+ 3 PbThe mixture was charged into a crucible, and placed in a furnace. As soon as thecontents of the crucible had attained to it full red beat, reaction took place the evolutionof enormous beat. The contents of the crucible were cast into a mould, and it was foundthat the reaction as I expressed above had taken place, yielding practically theoreticalamounts of the products. The aluminium sulphide produced is of a greenish colour ; itdecomposes water readily with the production of sulphuretted hydrogen, though it maybe kept in air-tight tins or bottles for in indefinite time. It fuses at a clear red heat, andthe metal can easily be obtained from the fused mass by electrolysis. The presence ofsulphide of lead as an impurity is guarded against by keeping a slight excess ofaluminium in the charge, which excess of metal will be found after casting the moltenproduct as a hard, brittle, and easily detachable button on the surface of the lead.Aluminium will not alloy with lead, but it will form alloys with iron, silicon, copper, silver,gold, &c. The excess of metallic aluminium therefore performs the double function ofkeeping the sulphide of aluminium pure, and of removing all iron, copper, &c., from thelead, giving to the latter remarkable purity and softness. Further, by judiciously mixingthe aluminium and the galena, this excess button removes any precious metals whichmay be contained in the sulphide of lead, much in the same manner as zinc desilverizeslead in the Parkes process. (The addition of a small percentage of aluminium to the zincused in the Parkes process permits of a higher temperature being used ; it prevents theformat on of oxide or zinc and effects better separation of the precious metals. (sic))The concentration of the precious metals in the excess button presents only atheoretical interest, as the present price of aluminium entirely excludes its use for thatpurpose. This first successful experiment led to further attempts at reducing thesulphides of other metals in spite of the frequently repeated statement that aluminiumsulphide could be reduced by metallic iron, zinc, copper, &c. The supposeddecomposition of aluminium sulphide by metallic iron has been the basis of numerouspatents for the production of aluminium. The patentees describe at length a process forproducing the sulphide, after which the specification draws to a conclusion with thestatement that the sulphide may be decomposed by iron, copper, or even by lead. As amatter of fact, it is the reverse action which takes place. Nearly all metallic sulphides,except those of the sodium and barium groups and magnesium, are readilydecomposed by metallic aluminium with the characteristic feature of the evolution ofgreat heat. So much so that on reducing common sulphide of iron in a small crucible,the molten iron, free from carbon, melts into one mass which can be cast into a mould,while the temperature of the furnace, in which the reaction took place, is somehundreds of degrees below the melting point of the metal. It is interesting to Dote thatiron produced in this manner, rising a magnesia-lined clay crucible, is obtainedabsolutely free from carbon, the only impurities being traces of aluminium and sulphur,and by using a small excess of the sulphide the aluminium may be eliminated. Among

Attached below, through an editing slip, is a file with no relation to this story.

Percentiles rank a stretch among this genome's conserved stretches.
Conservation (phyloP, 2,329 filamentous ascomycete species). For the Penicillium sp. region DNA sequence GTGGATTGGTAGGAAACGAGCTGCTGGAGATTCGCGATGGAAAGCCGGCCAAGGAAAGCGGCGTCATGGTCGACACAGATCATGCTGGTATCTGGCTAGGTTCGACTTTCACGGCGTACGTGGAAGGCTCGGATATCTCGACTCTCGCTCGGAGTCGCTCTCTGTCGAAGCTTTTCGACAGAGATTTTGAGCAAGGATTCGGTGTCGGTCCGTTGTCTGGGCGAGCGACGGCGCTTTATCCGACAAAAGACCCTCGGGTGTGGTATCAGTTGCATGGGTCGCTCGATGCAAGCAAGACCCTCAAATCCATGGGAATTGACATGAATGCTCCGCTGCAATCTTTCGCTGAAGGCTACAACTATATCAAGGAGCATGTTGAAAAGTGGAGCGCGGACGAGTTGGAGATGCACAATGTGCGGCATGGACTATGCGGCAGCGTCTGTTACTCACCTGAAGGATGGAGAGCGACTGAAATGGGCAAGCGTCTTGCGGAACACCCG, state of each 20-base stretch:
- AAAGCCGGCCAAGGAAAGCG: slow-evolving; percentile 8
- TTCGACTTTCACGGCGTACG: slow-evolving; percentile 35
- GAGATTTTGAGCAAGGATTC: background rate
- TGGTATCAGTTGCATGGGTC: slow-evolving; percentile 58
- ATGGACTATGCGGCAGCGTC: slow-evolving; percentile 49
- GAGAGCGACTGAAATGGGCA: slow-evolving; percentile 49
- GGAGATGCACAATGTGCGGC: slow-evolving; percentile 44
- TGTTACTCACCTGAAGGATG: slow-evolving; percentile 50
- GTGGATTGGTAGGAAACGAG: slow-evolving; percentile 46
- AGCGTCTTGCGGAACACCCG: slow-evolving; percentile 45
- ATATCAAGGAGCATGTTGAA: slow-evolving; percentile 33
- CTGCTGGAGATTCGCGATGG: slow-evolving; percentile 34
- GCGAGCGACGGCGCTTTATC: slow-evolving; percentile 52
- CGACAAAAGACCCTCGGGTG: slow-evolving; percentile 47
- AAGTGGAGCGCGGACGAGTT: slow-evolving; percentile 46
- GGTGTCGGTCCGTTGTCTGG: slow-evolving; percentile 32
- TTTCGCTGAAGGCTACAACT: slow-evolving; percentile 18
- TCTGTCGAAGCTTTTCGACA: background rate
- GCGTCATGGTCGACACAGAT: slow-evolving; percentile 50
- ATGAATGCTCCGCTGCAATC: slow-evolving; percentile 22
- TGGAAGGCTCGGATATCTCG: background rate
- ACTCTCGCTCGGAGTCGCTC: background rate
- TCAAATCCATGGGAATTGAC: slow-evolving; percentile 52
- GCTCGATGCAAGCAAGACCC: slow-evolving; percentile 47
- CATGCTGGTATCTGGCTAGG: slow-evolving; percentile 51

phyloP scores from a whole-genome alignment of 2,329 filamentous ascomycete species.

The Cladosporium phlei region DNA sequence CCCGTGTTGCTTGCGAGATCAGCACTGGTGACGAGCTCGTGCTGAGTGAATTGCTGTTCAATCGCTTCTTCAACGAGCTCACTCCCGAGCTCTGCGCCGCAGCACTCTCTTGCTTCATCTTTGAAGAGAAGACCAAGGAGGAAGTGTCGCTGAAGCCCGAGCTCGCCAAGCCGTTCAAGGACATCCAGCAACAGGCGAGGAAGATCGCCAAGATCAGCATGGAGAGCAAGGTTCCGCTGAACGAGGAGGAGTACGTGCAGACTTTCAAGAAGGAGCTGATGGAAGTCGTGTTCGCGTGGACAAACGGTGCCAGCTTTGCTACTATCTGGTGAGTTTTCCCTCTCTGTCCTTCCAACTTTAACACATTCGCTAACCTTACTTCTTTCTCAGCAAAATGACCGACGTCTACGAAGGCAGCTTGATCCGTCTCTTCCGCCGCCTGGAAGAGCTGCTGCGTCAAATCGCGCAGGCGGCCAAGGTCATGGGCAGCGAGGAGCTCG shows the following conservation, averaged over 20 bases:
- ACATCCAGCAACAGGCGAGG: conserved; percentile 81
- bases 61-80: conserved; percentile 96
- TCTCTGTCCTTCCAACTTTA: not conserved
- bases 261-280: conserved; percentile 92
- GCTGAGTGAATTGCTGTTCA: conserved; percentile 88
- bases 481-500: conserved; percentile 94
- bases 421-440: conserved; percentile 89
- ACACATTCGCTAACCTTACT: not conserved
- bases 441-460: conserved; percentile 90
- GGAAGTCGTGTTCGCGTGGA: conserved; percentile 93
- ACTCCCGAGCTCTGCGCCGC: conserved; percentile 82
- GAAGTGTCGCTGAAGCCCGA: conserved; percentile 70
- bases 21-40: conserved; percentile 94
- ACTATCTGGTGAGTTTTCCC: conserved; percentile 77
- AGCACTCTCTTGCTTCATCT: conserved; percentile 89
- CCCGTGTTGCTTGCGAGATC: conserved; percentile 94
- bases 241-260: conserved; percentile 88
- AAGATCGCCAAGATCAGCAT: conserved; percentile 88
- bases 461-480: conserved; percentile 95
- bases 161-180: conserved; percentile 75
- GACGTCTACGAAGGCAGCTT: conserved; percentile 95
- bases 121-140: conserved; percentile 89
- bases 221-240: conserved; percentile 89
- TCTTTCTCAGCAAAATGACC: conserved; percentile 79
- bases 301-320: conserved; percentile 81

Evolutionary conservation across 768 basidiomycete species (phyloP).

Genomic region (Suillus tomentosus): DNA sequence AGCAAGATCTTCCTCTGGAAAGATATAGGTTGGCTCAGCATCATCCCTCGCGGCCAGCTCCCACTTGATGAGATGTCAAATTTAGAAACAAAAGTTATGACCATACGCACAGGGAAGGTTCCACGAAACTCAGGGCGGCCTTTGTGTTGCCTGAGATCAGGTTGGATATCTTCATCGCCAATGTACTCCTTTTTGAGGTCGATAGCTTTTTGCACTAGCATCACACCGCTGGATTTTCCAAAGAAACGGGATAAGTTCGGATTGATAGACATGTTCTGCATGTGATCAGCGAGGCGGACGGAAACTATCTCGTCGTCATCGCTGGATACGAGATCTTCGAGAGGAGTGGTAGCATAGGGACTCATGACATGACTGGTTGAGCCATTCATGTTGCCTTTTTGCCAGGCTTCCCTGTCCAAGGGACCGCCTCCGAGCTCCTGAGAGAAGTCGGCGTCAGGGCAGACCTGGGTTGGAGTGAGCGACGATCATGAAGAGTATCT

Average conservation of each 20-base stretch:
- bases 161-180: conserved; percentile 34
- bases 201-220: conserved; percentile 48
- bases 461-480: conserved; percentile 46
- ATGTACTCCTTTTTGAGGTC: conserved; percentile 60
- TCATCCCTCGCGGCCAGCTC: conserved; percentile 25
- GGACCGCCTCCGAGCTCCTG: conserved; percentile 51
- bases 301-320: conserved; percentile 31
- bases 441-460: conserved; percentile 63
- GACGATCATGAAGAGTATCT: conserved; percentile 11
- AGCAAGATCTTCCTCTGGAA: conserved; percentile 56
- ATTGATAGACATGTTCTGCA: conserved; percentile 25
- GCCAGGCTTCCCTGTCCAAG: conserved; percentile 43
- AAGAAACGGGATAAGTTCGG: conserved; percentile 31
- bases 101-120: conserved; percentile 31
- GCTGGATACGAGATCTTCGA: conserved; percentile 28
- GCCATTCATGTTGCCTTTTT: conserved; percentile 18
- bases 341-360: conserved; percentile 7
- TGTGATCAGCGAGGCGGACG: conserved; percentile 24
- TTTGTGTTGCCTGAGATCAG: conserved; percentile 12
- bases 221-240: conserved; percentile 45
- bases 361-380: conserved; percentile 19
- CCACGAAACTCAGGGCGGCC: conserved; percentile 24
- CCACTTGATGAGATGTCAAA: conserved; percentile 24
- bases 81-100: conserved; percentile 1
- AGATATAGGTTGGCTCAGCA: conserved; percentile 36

the sulphides that are decomposed by aluminium may be mentioned those of cobalt,nickel, molybdenun, (sic) and zinc.Our next experiments were carried out with metallic oxides and aluminium; here, therange of possible reductions extends to the oxides of the alkalis and the alkaline earthmetals, all of which yield tip their oxy en, though with difficulty, to aluminium. Practicallyall the metallic oxides are reducible by this method, the chief exception being the oxideof. magnesium. Trials have been made with the following oxides of metals, all of whichare reduced by aluminium, either pure or in the form of alloys :—Chromium,manganese, iron, copper, titanium, boron, tungsten, molybdenum, nickel, cobalt,zirconium, vanadium, niobium, tantalum, cerium, thorium, barium, calcium, sodium,potassium, lead, and tin ; however, the experiments with some of these metals must notbe considered to be concluded.The failure of the brothers Tissier to effect reduction of the oxide of manganese isprobably due to one of two causes ; either they failed to heat the charge sufficiently topromote reaction, which is improbable, as the temperature required is not high, or elsethey bad not the aluminium in It form best suited for the purpose. We find that nearlyevery ease the aluminium must be in a powdered or granulated condition, and intimatelymixed with the finely crushed oxide or sulphide to be reduced. There are, however, afew exceptions to this rule, for example, to effect the reduction of lead salts, it is notadvisable to have the aluminium in it very fine state of division, because owing to theenormous beat produced: a simultaneous reaction throughout the whole charge wouldcause sudden vaporisation of the. lead, with the result t hat the whole charge would beblown out of the crucible with explosive violence.We have found that aluminium, like lead and other metals, can be easily granulated byagitating the molten metal in a suitable vessel at the moment when on cooling it reaches[544] certain critical temperature just between the solid and liquid state.As before mentioned, the most striking feature of all these re-actions is the evolution ofenormous beat. So great is the temperature produced that the most infusible metals aremelted, while tile slag, consisting of nothing but alumina, is sufficiently molten to allowall the reduced metal to sink through ft and to collect into one fused mass. It isestimated that the temperature produced is at least 3,000
o
C, and by means of this heat,work can be done which hitherto required the electrical furnace for its performance.The authors have made practical use of the reducing power of aluminum in theproduction of chromium from its oxide on the large scale, but they soon recognised thefact that to make this process commercially successful, it would be necessary to doaway with external heating of the charge, both on account of high fuel costs and onaccount of crucible wear.It has been proved by experiment that it is unnecessary to heat the whole of the mixturefrom which the metal is to be obtained to the temperature at which reaction takes place ;that is to say, it is only necessary to start the reaction at one point of a given charge asthe local heat produced is sufficient to cause the whole charge to re-act, the beat